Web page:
American journal of physiology. Heart and circulatory physiology

Distinct temporal phases of microvascular rarefaction in skeletal muscle of obese Zucker rats.

PMID 25305181


Evolution of metabolic syndrome is associated with a progressive reduction in skeletal muscle microvessel density, known as rarefaction. Although contributing to impairments to mass transport and exchange, the temporal development of rarefaction and the contributing mechanisms that lead to microvessel loss are both unclear and critical areas for investigation. Although previous work suggests that rarefaction severity in obese Zucker rats (OZR) is predicted by the chronic loss of vascular nitric oxide (NO) bioavailability, we have determined that this hides a biphasic development of rarefaction, with both early and late components. Although the total extent of rarefaction was well predicted by the loss in NO bioavailability, the early pulse of rarefaction developed before a loss of NO bioavailability and was associated with altered venular function (increased leukocyte adhesion/rolling), and early elevation in oxidant stress, TNF-α levels, and the vascular production of thromboxane A2 (TxA2). Chronic inhibition of TNF-α blunted the severity of rarefaction and also reduced vascular oxidant stress and TxA2 production. Chronic blockade of the actions of TxA2 also blunted rarefaction, but did not impact oxidant stress or inflammation, suggesting that TxA2 is a downstream outcome of elevated reactive oxygen species and inflammation. If chronic blockade of TxA2 is terminated, microvascular rarefaction in OZR skeletal muscle resumes, but at a reduced rate despite low NO bioavailability. These results suggest that therapeutic interventions against inflammation and TxA2 under conditions where metabolic syndrome severity is moderate or mild may prevent the development of a condition of accelerated microvessel loss with metabolic syndrome.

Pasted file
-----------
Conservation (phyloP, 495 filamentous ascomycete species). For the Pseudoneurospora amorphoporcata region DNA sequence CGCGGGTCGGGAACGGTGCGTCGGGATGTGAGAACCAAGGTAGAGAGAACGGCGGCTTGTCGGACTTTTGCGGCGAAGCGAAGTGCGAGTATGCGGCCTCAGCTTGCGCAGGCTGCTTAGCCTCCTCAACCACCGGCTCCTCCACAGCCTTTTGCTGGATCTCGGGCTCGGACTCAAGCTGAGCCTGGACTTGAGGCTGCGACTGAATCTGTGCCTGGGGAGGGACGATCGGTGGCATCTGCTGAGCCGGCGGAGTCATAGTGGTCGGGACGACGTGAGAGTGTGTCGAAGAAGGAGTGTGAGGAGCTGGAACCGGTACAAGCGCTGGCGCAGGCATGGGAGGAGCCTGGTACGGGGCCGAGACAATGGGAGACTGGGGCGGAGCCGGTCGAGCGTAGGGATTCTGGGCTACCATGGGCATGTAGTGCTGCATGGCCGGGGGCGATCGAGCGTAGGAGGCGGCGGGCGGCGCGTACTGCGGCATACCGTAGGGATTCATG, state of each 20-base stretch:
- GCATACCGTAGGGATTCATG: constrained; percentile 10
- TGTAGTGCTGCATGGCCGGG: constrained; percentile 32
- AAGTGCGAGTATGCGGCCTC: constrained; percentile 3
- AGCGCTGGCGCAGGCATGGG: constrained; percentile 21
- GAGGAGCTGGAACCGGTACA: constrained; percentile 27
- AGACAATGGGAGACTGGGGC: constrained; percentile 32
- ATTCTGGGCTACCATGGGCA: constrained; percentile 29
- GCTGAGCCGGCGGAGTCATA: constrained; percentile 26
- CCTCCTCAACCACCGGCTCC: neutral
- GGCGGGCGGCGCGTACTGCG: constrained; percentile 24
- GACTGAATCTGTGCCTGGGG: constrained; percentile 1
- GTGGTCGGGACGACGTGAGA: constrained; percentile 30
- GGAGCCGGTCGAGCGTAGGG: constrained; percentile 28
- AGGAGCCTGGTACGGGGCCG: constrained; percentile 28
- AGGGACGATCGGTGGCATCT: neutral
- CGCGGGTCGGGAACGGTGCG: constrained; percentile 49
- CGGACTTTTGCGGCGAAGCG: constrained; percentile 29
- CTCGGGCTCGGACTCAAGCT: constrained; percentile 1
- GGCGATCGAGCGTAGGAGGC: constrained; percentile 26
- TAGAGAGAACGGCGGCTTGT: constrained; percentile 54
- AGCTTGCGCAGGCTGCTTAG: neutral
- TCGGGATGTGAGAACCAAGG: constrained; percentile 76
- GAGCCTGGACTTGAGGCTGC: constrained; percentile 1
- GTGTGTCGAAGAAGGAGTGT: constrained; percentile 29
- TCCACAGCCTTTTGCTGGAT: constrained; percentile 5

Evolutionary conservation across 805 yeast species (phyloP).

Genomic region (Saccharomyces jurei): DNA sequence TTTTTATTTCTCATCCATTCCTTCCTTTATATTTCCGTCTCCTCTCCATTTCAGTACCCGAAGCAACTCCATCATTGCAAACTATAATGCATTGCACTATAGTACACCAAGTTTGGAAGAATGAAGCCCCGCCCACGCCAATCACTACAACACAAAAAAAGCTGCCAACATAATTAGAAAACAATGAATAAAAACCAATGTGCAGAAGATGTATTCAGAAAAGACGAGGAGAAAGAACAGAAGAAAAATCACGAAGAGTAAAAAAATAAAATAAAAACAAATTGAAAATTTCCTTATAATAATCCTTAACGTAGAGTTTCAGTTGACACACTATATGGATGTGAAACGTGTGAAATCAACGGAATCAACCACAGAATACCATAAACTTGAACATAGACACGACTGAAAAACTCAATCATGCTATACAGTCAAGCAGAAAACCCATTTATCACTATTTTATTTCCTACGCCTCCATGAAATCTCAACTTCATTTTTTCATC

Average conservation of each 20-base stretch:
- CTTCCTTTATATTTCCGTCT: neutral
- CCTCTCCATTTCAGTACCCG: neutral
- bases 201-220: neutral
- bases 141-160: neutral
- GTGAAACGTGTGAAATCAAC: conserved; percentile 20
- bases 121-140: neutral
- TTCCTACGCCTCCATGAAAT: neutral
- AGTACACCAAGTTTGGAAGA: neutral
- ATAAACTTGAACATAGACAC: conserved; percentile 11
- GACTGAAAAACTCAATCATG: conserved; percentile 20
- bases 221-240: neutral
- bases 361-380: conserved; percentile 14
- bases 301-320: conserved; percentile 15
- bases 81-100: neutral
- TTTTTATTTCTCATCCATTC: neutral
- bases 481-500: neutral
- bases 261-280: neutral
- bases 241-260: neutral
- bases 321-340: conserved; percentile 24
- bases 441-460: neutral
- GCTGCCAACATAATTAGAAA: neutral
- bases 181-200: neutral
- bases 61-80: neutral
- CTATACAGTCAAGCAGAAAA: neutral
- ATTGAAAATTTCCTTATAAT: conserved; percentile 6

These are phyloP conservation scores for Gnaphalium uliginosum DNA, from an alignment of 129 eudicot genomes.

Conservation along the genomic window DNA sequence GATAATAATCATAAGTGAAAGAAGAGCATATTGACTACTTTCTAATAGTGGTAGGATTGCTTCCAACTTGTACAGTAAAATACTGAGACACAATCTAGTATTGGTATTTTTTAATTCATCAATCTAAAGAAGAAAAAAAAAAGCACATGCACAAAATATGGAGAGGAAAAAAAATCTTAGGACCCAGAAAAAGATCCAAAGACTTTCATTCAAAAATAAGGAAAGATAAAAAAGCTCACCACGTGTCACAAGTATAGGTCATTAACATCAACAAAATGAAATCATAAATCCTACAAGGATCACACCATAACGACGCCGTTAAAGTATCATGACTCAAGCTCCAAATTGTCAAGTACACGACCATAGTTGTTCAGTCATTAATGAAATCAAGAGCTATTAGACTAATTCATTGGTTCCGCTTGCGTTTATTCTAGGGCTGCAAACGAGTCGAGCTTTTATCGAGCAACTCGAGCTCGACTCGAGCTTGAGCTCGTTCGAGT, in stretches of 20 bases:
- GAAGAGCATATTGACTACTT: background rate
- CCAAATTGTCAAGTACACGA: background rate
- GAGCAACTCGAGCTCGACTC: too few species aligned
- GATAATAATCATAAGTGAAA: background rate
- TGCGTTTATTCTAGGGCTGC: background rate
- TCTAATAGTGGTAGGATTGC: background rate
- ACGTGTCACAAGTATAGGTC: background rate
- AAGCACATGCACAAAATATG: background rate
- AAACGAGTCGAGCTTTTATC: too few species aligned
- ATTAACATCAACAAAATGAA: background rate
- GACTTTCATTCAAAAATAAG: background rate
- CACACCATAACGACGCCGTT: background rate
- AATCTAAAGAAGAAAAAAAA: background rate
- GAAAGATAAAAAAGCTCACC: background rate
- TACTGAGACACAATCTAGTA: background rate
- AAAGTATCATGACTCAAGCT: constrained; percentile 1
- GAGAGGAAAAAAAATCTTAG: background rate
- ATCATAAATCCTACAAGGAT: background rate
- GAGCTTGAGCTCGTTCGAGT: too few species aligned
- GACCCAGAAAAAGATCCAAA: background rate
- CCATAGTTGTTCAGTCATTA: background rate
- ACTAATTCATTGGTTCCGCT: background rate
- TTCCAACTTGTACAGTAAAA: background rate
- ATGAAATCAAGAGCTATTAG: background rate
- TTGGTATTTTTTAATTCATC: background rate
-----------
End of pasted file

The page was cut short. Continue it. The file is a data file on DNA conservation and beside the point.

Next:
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Rhodamine 6G, analytical standard
C28H30N2O3 · HCl